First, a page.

South Sudan: Crisis Update, December 2015
The conflict started in the capital, Juba, but rapidly spread throughout the country, involving a large spectrum of armed groups and militias. There have been several attempts at peace agreements, all of which have been short-lived. Despite the latest peace deal signed on 26 August 2015, fighting continues.
Throughout the 23 months of conflict, Unity state has been one of the most conflict-affected states. In April 2015, following an upsurge of violence in Unity, thousands of civilians were forced to flee into the surrounding bush and swamplands or into the UN Protection of Civilians (PoC) sites in Bentiu.
Thousands forced to flee
Almost 600,000 people are displaced in Unity state. The population of the PoC sites in Bentiu increased from approximately 45,000 in May 2015 to around 106,000 in November 2015.
Civilians have been repeatedly targeted and subjected to extreme levels of violence, including rapes, abductions, extortions, lootings and executions.
No one has been spared the violence. Médecins Sans Frontières (MSF) teams continuously receive accounts of violence perpetrated against the people of Unity state.
Stories of rape and murder
In Bentiu, a woman in her late fifties, who fled Leer town, told MSF in late October 2015:
“When the conflict started, it was between armed groups, but the conflict is now targeting civilians. The armed men collected cows from civilians and they’re killing the people.
“They’re also abducting girls, and raping women and girls. After they rape, they kill […]. Whenever they find someone in Leer, they kill him or her. They burn the houses. But the real issue is that they kill people. Since May, they kill people and collect all the cows.
“There’s no cows, no food, nothing left. That’s why we come to the camp [the UN PoC sites] in Bentiu. People who are still in the swamps, hunger will kill them.”
Trapped in violence
These levels of extreme violence in recent weeks and months have left thousands of people in Unity state essentially trapped in violence. The UN Mission in South Sudan (UNMISS) is providing protection to civilians inside of PoC sites in Bentiu but has failed in providing effective protection outside the PoC sites.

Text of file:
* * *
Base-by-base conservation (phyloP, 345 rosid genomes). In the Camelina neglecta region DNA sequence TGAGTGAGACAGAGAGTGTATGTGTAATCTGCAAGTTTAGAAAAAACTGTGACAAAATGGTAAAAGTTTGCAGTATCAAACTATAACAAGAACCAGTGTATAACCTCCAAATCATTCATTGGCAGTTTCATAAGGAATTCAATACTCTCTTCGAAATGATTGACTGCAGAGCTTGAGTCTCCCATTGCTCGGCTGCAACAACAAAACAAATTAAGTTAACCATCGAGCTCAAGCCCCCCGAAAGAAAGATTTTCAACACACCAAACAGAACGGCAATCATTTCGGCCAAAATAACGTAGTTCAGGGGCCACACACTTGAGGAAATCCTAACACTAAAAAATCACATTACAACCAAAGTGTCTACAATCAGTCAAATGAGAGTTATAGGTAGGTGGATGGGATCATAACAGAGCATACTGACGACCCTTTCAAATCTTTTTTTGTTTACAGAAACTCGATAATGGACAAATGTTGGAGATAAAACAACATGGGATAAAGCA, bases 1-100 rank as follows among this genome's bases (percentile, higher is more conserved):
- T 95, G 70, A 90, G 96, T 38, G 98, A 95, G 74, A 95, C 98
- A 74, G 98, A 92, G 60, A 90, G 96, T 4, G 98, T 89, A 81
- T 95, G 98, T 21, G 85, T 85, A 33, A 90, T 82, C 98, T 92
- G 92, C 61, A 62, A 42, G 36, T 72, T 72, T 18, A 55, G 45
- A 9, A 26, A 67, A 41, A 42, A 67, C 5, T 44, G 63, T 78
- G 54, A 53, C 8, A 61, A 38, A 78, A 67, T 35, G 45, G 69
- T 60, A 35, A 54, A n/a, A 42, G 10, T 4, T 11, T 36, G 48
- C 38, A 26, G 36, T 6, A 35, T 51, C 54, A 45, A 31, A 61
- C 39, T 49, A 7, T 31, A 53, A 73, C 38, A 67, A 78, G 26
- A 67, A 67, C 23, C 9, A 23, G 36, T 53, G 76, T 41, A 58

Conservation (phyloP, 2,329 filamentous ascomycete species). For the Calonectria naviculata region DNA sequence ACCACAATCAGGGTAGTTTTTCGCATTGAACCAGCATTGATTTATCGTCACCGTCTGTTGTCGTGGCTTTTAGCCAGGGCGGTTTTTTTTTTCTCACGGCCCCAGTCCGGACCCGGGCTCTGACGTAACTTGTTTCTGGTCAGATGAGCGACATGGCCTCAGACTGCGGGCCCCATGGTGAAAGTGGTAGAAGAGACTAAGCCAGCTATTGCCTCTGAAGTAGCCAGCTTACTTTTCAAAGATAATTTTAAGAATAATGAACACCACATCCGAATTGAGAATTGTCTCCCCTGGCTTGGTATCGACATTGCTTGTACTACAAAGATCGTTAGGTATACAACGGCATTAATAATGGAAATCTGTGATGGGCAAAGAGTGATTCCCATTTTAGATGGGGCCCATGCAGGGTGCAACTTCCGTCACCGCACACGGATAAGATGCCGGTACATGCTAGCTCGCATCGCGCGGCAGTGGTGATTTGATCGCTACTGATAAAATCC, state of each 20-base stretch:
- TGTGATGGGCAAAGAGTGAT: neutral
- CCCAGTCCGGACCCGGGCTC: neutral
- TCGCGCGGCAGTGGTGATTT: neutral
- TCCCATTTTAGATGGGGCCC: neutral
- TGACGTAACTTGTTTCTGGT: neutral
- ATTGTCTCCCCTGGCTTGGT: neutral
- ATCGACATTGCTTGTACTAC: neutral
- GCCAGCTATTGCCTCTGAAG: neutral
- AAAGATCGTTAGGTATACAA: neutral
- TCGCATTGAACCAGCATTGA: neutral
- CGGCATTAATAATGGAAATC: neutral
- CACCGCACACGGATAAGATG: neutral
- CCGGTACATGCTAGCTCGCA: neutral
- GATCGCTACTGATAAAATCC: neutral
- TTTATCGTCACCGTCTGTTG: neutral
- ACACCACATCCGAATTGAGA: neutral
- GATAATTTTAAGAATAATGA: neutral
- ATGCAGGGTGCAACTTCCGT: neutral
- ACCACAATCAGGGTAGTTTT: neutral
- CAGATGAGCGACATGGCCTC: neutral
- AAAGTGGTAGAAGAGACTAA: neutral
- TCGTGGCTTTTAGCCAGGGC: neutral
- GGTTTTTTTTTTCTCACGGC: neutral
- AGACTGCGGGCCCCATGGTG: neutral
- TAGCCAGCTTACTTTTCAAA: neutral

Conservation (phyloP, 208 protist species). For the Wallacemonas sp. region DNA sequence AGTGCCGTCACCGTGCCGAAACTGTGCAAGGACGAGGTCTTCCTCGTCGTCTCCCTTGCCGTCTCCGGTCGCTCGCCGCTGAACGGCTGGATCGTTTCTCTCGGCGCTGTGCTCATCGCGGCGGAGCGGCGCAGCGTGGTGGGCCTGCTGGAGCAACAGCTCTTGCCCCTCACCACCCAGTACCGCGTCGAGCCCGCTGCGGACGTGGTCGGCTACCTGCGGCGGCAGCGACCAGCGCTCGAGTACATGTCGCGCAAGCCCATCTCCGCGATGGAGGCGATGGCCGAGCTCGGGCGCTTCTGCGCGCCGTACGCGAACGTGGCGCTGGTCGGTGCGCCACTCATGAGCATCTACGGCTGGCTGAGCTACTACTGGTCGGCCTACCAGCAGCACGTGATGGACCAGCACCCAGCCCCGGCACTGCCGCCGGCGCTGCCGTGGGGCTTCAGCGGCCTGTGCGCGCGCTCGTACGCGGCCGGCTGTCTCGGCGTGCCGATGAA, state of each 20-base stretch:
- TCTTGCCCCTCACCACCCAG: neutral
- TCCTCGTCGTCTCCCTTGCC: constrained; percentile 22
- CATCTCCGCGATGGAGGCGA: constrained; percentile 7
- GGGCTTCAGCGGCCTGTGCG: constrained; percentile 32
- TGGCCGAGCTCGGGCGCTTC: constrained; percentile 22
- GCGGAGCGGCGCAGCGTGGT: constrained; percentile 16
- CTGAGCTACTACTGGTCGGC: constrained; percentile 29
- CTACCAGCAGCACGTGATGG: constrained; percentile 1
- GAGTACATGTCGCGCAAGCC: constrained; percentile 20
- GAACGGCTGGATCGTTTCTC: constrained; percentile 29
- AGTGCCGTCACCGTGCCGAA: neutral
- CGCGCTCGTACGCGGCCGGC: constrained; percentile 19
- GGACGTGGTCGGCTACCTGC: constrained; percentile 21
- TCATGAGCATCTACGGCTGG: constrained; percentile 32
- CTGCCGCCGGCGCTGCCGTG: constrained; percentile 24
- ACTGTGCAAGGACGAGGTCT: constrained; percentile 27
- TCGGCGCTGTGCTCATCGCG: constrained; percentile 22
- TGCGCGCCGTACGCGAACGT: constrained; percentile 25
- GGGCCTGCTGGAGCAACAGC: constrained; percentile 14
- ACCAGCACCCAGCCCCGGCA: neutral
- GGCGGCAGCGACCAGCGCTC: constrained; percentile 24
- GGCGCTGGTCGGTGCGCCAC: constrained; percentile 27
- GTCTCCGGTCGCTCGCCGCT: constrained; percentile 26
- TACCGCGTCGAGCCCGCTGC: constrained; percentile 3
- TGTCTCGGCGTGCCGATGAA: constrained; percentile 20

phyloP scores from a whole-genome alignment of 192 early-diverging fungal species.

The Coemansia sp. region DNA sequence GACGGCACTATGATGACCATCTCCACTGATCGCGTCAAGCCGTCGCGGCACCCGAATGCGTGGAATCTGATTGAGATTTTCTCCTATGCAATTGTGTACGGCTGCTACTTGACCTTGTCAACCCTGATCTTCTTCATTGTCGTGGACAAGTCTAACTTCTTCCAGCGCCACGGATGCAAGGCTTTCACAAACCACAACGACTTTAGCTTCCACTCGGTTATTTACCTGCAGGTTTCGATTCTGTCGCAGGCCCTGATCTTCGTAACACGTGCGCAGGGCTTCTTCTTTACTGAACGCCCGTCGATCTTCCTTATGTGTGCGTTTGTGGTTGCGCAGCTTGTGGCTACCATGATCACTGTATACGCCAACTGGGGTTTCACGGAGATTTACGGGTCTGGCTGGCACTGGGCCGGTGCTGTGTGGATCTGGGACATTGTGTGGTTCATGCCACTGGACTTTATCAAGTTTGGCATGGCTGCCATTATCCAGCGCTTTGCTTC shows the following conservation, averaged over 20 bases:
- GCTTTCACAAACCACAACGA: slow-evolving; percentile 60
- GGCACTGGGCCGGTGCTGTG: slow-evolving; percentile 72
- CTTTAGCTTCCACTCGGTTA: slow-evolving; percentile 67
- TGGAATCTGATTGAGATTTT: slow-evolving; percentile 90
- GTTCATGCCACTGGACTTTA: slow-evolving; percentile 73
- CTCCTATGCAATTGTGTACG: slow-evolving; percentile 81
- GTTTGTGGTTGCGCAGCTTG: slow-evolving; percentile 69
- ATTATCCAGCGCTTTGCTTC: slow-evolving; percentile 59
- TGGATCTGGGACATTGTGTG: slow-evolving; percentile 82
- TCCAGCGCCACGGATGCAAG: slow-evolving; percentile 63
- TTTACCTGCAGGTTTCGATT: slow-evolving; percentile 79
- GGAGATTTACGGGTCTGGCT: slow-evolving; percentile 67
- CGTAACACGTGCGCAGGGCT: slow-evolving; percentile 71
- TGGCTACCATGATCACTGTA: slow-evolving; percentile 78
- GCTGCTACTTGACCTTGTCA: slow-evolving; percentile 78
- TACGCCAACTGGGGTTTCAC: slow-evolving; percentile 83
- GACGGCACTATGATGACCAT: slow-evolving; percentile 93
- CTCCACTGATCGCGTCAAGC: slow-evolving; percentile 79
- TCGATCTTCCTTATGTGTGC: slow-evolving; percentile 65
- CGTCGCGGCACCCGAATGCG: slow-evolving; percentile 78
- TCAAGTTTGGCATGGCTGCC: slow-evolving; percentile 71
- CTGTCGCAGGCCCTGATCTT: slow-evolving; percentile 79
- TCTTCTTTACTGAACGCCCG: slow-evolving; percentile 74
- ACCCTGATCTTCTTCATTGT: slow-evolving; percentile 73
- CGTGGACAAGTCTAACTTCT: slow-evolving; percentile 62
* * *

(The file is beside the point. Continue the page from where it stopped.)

While UNMISS established a renewed presence in Leer in November 2015, protection gaps still remain in various parts of Unity state.
In Nyal, a young man who fled Leer told MSF in early November 2015:
“The people displaced in the bush have no food. All the food stocks are gone. Desperate, a lady walked to town to get food. On her way, she got raped. She is paralysed by fear. She is now hiding in the bush. She is too scared to move again.”
In Leer, a man in his late twenties shared his story with the MSF teams at the end of November 2015:
“For two years, we have feared for our lives and have been hiding in the swamps. We leave our village at 6 am and hide in the swamps till 6 pm. We are in the water. The water reaches our necks. We have to put children on our shoulders, otherwise they drown. As the sun sets, we return to our village. When we get back we see that our houses are burnt, looted. There is nothing left. We try to find food. We eat if we are lucky.”
Deadly shortages of food
The humanitarian situation has continued to worsen. In southern Unity, the most urgent humanitarian needs are food assistance and nutrition support. In November and December, MSF mobile clinics to Leer and Mayendit counties (with an approximate population of 35,000) encountered high levels of malnutrition.
Despite the high humanitarian needs, there has not been a continued and adequate presence of humanitarian agencies in the most affected areas of southern Unity state.
Prevailing insecurity forced MSF and other agencies to evacuate Leer county in May 2015. MSF resumed activities in Leer at the end of July 2015 but was again forced to evacuate on 3 October 2015 after its compound was looted.
Getting back to work in Leer
MSF re-engaged in Leer mid-November 2015 and is presently scaling up its activities in the town and surrounding villages.
In early December 2015, other humanitarian organisations als re-engaged in southern Unity state, but there is still an urgent need for a sustained humanitarian presence.
MSF in South Sudan
MSF has been working in the region that today constitutes the Republic of South Sudan since 1983. Today, we employ more than 2,937 South Sudanese staff and 329 international staff to respond to a wide range of medical emergencies and provide free, high quality healthcare in 18 projects across seven of South Sudan's 10 states.
From 1 January to 3 October 2015, we provided 532,305 outpatient consultations across the country, of which 197,670 were for children under five-years-old. We have performed 8,574 surgical operations, 4,776 of which were for war-wounded patients.
We have also treated 10,982 children for malnutrition, of whom 4,042 were admitted to hospital.